Fundamental Controls on Plant Root Exudation Under Climate Change

  • Reuben Margerison

Student thesis: Phd

Abstract

Root exudates are increasingly recognised as a key driver of global carbon cycling and ecosystem function. The analysis of root exudates has traditionally taken place on plants that have been grown in hydroponic systems. However, this environment lacks the highly complex and heterogeneous structure, as well as the microbial community, of soil, and collected root exudates might not be meaningful for predicting their function in a soil environment. There is no general consensus on the best way to collect and analyse root exudates, because of methodological issues with plant growth in both hydroponics and soil. Here we show that a hybrid system of soil-based growth with a hydroponic root repair stage causes consistent differences in 1) root traits, 2) root metabolites, and 3) root exudates, when compared with growth in purely hydroponic systems. We additionally show that this method was capable of detecting a distinct metabolomic signature of drought in whole root tissue and in exudates, even after a hydroponic root-recovery period, validating its use for abiotic stress-type environments. This work also advances the use of Fourier Transform Infra-Red spectroscopy as an appropriate and inexpensive high-throughput method for analysis of exudates as a sample type, particularly when combined with mass spectrometric techniques. Our results demonstrate the utility of infra-red spectroscopy in investigations of exudates and soil chemistry and show that this inexpensive technique can offer an insight into belowground systems. Future work concerning rhizosphere responses to abiotic stresses should focus on soil-based systems and should consider spectroscopic analyses as an alternative or additive to spectrometric techniques.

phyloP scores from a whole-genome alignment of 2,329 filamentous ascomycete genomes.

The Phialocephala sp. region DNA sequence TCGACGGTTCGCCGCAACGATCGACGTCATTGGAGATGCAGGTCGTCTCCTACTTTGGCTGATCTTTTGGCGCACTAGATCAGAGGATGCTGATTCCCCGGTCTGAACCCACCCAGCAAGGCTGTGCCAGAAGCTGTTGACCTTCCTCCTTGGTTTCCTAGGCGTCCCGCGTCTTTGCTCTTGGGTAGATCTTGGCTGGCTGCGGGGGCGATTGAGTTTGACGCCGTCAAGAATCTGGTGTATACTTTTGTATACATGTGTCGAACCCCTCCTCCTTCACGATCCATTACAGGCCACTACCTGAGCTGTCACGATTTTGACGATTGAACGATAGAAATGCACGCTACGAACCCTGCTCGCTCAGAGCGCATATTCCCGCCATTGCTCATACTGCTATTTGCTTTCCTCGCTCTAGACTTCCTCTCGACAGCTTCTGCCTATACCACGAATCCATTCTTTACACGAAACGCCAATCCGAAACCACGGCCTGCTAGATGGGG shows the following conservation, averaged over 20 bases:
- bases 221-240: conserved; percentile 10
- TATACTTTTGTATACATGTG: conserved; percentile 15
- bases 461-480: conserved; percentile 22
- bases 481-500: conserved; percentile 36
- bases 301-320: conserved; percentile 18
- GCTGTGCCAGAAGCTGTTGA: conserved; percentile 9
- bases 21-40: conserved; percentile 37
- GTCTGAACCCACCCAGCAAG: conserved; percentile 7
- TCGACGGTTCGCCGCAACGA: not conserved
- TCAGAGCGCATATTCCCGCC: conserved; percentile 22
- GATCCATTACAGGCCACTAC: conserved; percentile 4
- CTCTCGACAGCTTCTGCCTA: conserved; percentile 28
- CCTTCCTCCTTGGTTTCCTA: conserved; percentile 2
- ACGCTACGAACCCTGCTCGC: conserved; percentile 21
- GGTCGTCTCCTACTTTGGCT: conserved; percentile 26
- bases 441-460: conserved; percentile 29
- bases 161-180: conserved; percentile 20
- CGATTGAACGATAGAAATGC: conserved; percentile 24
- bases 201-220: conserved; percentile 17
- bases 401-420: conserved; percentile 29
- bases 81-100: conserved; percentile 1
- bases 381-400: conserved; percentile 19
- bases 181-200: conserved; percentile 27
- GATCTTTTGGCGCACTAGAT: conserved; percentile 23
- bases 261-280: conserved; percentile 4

Date of Award31 Dec 2022
Original languageEnglish
Awarding Institution
  • The University of Manchester
SupervisorGiles Johnson (Supervisor) & Patrick Gallois (Supervisor)

Keywords

  • FTIR
  • GC-MS
  • spectroscopy
  • drought
  • crops
  • ecology
  • climate change
  • metabolomics
  • microbes
  • roots
  • plants
  • root system architecture

Cite this

'